Oil And Wine
'Oil permeates the entire substance of a thing'
Shulchan Aruch, Yoreh De'ah 105:5
'When wine enters, secrets emerge'
Talmud, Eruvin 65a
Oil is in. Oil shuns superficiality you won't find it riding a fad or angling for a photo opportunity. When oil comes in contact with something, it saturates it to the core, permeating it in its entirety.
When set aglow, oil is the master of understatement. Soundlessly it burns not for the oil lamp is the vulgar cackling of firewood or even the faint sizzle of candlewax. Its light does not burst through the door and bulldoze the darkness away; instead, it gently coaxes the gloom to shimmer with a spiritual luminescence.
Wine is a tabloid reporter. Wine barges past the security guard of mind to loosen the lips, spill the guts and turn the heart inside out. Wine smears the most intimate secrets across the front pages of life.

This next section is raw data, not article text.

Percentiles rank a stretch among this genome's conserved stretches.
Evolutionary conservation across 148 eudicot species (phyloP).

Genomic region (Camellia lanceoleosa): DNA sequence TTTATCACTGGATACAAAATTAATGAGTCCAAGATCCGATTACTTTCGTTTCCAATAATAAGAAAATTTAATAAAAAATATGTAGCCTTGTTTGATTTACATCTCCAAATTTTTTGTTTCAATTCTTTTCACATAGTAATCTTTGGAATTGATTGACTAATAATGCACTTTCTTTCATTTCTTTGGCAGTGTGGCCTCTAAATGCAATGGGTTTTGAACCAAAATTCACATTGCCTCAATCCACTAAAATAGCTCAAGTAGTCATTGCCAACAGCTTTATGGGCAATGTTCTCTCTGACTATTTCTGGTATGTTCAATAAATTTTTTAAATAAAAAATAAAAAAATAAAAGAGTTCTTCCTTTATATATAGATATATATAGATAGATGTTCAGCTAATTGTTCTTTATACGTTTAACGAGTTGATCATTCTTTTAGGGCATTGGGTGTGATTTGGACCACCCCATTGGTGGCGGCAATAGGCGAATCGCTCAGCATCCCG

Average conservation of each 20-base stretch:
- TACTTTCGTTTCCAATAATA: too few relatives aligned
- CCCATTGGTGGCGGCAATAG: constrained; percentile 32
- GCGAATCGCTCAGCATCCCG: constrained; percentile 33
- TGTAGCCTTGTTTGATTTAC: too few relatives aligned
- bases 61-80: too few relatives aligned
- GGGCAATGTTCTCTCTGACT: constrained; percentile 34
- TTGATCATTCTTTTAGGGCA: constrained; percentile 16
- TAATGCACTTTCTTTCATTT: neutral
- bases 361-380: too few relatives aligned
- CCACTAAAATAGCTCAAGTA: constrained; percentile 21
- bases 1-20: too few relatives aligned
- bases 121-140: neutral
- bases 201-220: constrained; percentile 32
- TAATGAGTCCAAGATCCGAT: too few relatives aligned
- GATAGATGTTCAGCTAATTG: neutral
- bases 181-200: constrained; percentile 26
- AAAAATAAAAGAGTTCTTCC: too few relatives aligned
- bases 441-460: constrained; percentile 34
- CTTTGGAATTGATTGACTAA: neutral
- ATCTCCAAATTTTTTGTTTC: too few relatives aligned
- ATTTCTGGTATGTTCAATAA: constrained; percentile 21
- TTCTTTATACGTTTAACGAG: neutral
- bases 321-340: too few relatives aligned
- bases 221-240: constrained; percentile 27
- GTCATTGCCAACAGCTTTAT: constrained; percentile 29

Chanukah is oil, Purim is wine.
Chanukah is the triumph of the Jewish soul. The Greeks had no designs on the Jew's body; it was the soul of Israel they coveted, seeking to indoctrinate her mind with their philosophy and tint her spirit with their culture. The Jew fought not for the freedom of his material self but to liberate his spiritual identity from Hellenist domination.
Haman and company did not bother with such subtleties. They had one simple goal: the physical destruction of every Jew on the face of the earth. Purim remembers the salvation of the Jew's bodily existence.
Chanukah is commemorated with oil. Chanukah celebrates the innerness of the Jewish soul, the essence which permeates and sanctifies every nook and cranny of the Jew's life. Chanukah celebrates the secret glow of the spirit, which, rather than confronting the darkness, infiltrates it and transforms it from within.
On Purim we pour out the wine. Purim is a noisy party, a showy parade, a costumed extravaganza. Purim celebrates the fact that the Jew is more than a soul he is a body as well. Purim celebrates the fact that our Jewishness is not only an internal spirituality but also a palpable reality; that it not only permeates our beings from within, but also spills out into the externalities of our material lives.
Based on an address by the Rebbe, Chanukah 5716 (1955)